Saggini divides her book into three parts: an overview of the Gothic stage, an overview of stage appropriation in the Romantic era, and finally a section featuring case studies of Gothic adaptations. The latter section includes Gothic novels adapted by other authors to the stage (such as Boaden's adaptation of Radcliffe's Romance) and Gothic writers such as Matthew "Monk" Lewis, who was best known for his novel The Monk (1796) but who also wrote numerous Gothic plays, such as The Castle Spectre (1797). Strikingly enough, Saggini's case studies suggest that as compared with Gothic fiction, Gothic theater sometimes gave more play to things invisible. For example, while Radcliffe in her novels famously and ultimately asserts natural causes for supernatural events, Boaden's stage version of her Romance, Saggini argues, preserves the "sublime insubstantiality" of Radcliffe's "ghost" even while visually expressing its "otherworldly presence" (171, 172). "The great contrivance" of Boaden's play, said the playwright himself, "was that the spectre should appear through a blueish-grey gauze, so as to remove the too corporeal effect of a 'live actor,' and convert the moving substance into a gliding essence" (qtd. 172). Paradoxically, the supernatural is affirmed by the spectacular, dramatic form that would seem more suited to challenging it, while the novel (in Radcliffe's hands) portrays an embodied, "substantial," natural source. By contrast, Saggini finds Lewis applying his dramatic expertise to his infamous novel. Contemporary stagecraft, she shows, informs his fictional representation of the supernatural, which takes its cue from other, contemporary "stage actualizations" of ghosts (21). For Lewis as for Boaden, Saggini contends, the spectacular embodiment or "actualization" of the supernatural does not contradict it, but rather represents--preserves--"the ontological and epistemological uncertainty at the heart of Lewis's poetics" (21).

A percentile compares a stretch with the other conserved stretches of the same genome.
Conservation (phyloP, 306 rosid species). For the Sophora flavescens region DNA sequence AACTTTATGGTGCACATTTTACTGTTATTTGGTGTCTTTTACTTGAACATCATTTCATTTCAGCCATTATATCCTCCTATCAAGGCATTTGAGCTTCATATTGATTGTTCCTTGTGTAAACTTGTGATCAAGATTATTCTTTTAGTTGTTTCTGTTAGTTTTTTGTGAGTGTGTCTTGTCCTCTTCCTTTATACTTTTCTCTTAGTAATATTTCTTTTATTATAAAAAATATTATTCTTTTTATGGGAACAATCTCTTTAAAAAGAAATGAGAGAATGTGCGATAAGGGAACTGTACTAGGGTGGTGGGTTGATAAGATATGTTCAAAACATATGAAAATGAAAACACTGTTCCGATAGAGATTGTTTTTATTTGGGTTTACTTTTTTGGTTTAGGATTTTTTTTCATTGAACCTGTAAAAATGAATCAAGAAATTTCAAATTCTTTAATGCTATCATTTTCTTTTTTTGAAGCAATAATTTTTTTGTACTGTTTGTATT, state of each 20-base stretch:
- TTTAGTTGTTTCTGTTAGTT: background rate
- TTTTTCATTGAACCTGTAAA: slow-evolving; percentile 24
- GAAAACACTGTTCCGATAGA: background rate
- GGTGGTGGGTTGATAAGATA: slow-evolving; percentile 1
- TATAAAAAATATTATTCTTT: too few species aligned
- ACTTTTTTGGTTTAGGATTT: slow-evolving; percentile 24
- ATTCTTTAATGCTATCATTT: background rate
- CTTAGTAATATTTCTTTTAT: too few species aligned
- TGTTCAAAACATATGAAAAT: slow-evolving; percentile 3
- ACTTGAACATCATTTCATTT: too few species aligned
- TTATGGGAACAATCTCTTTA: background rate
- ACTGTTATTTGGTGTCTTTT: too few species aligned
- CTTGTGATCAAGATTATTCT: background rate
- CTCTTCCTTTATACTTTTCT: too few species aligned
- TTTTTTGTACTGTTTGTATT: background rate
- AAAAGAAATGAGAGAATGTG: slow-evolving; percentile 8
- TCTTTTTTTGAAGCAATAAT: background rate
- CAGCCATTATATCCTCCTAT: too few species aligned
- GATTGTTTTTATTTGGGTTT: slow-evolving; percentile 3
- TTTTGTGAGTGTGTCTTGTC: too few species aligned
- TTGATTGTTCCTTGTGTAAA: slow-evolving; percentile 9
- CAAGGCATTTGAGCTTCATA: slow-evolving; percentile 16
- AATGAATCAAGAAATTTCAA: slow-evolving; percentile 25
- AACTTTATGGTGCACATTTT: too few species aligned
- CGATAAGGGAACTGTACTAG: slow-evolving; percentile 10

At such moments Saggini's articulation is clear, and her reasoning is innovative and complex. So too when she claims that Boaden's decision to preserve the supernatural onstage shows him hearkening back to Shakespeare, making his stage phantom "not so much a stage illusion, as the imaginative embodiment of the author's...creative and critical agenda" (175). Or again when she claims that the Gothic playwrights' emphasis on spectacle resonated through the Gothic novel, as, in both forms, "subtlety and detail gave way to hyperbole and grand presentation" (96). Yet in this book, as in her first (Backstage in the Novel: Frances Burney and the Theater Arts ) Saggini uses the language of semiotics to explain inter-generic appropriations, and I continued to find her terminology often hindering her exposition--though less so than before. When looking at literary shifts from the stage to the page, Saggini quite reasonably considers how the embodied, "non-verbal" aspects of drama will be re-rendered in words, but her "appropriative reading of Gothic texts" becomes needlessly convoluted in statements like "the practices of intersemiotic translation--of which the 'corporeal semantics' of the performer's body...are an example" (98). Likewise, the tables and charts that proliferate throughout this book often seem to complicate rather than clarify the results of her exhaustive research for it. (Oddly, while the main text teems with charts and diagrams, and with anecdote and detail, the index is unhelpfully sparse.)